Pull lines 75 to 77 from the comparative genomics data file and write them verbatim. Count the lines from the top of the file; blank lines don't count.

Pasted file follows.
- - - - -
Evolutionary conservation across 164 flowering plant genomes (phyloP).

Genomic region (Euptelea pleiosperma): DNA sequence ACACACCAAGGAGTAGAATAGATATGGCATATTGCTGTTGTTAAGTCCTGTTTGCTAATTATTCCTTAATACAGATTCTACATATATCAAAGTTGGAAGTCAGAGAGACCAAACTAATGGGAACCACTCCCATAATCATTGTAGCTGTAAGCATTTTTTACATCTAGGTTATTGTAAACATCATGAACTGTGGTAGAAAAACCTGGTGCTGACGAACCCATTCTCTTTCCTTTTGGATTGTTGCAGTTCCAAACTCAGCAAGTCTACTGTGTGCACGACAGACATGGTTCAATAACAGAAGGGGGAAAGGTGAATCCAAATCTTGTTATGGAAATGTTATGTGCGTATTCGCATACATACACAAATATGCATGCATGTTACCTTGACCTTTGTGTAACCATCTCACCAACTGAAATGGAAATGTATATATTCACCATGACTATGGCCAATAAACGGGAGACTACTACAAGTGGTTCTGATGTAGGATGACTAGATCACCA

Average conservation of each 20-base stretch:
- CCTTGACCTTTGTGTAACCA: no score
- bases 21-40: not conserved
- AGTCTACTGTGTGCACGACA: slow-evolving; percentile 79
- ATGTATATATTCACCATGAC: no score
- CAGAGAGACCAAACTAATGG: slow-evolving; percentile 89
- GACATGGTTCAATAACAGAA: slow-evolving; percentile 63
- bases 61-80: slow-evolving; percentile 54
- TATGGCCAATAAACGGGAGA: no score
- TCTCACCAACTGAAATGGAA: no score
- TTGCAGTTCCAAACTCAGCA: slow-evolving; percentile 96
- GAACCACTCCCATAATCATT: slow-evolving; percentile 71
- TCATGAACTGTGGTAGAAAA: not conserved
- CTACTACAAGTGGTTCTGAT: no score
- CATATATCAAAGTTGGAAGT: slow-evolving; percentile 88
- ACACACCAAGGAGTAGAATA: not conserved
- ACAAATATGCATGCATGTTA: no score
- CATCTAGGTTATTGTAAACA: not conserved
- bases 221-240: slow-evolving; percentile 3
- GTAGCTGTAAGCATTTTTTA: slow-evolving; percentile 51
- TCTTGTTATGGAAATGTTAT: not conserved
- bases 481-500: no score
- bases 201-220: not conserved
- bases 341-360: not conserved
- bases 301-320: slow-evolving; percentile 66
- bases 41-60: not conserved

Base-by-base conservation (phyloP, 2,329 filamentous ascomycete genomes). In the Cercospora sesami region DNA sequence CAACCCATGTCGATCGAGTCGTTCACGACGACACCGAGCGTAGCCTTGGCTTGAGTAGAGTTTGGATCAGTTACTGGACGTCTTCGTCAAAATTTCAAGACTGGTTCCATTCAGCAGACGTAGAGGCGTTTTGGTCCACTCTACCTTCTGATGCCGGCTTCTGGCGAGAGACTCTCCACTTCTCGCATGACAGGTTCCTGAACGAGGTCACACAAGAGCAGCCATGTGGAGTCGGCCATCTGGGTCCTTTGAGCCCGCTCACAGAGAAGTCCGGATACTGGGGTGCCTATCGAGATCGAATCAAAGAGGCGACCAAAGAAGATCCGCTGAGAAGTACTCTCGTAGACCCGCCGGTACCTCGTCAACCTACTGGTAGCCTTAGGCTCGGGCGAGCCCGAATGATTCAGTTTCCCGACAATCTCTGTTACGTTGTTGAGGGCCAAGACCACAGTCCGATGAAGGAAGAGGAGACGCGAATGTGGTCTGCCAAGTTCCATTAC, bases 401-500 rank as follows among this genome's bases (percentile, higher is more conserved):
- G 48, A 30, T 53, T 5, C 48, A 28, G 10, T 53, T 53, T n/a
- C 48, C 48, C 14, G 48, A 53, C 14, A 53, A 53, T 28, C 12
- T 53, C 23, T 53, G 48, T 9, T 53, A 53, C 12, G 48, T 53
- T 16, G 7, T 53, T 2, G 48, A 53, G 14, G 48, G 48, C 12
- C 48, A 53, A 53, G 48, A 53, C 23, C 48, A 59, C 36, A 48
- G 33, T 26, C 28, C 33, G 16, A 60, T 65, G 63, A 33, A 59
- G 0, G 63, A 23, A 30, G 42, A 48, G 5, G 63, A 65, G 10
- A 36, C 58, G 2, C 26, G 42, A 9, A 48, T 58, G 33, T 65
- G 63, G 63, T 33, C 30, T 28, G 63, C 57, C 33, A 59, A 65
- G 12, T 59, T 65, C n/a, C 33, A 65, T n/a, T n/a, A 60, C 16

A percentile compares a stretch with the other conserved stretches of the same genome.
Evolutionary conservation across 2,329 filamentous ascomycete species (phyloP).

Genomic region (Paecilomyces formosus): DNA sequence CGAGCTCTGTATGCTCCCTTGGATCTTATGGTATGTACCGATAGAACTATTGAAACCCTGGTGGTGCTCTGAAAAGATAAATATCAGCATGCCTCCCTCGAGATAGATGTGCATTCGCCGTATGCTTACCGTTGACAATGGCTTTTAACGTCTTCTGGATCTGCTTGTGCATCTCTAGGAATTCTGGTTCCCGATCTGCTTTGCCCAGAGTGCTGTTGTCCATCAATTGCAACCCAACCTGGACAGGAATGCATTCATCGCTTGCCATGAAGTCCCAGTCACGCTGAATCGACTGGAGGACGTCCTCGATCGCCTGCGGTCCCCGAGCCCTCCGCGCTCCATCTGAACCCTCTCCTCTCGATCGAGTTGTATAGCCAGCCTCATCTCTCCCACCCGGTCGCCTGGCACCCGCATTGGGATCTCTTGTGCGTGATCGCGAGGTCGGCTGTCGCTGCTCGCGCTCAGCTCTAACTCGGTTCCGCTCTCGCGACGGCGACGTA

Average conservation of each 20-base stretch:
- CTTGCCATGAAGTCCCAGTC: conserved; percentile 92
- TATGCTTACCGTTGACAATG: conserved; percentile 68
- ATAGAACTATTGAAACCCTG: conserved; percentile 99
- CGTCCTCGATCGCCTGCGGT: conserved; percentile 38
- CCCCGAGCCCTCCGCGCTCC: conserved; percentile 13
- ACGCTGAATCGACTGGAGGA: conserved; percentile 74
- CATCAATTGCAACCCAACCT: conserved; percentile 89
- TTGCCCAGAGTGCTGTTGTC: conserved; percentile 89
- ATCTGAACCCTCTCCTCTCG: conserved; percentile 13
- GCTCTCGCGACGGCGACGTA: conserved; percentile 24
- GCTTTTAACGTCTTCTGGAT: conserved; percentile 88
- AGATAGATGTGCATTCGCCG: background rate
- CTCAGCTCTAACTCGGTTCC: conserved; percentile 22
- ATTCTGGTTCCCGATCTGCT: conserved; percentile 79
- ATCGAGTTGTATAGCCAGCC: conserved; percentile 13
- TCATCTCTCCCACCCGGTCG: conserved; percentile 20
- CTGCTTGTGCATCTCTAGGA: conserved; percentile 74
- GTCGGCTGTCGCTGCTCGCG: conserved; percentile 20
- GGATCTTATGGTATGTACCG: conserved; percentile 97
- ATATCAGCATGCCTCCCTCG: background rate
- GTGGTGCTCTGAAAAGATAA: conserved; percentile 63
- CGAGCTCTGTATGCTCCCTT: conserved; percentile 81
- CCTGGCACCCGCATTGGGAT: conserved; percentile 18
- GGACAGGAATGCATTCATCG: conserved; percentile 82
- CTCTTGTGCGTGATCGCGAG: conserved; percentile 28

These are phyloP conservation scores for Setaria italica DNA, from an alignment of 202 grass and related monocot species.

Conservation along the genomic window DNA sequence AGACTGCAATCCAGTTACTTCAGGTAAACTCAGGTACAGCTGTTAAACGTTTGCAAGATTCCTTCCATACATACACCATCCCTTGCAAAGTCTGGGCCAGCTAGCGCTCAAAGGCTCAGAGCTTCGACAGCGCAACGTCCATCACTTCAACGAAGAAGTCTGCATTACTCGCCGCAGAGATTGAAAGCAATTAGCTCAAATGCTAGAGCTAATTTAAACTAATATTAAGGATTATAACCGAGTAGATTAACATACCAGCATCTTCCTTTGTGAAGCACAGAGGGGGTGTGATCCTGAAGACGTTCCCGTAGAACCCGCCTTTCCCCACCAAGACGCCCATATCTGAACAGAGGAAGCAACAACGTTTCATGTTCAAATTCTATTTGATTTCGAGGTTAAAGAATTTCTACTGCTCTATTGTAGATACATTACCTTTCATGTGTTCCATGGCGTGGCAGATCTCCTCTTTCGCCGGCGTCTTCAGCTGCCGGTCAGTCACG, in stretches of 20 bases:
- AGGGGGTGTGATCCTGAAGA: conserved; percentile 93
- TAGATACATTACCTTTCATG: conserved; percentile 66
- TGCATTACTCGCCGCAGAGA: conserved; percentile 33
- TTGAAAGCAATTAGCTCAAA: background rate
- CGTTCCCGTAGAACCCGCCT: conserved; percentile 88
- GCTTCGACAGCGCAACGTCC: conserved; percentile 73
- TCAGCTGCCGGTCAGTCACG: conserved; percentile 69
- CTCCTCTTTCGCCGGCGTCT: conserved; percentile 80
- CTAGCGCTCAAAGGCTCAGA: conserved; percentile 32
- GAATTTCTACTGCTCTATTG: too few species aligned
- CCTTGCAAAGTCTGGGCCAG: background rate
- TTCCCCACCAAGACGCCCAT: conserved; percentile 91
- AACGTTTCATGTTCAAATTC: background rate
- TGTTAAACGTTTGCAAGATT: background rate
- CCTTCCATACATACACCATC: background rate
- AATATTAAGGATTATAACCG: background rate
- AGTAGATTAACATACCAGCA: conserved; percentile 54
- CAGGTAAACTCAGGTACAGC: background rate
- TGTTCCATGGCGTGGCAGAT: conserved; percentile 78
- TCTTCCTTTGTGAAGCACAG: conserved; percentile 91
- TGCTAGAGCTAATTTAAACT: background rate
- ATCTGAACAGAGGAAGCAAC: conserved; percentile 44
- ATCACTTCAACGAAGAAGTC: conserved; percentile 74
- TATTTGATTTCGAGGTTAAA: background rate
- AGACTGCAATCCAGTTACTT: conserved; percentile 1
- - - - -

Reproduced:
- CGTTCCCGTAGAACCCGCCT: conserved; percentile 88
- GCTTCGACAGCGCAACGTCC: conserved; percentile 73
- TCAGCTGCCGGTCAGTCACG: conserved; percentile 69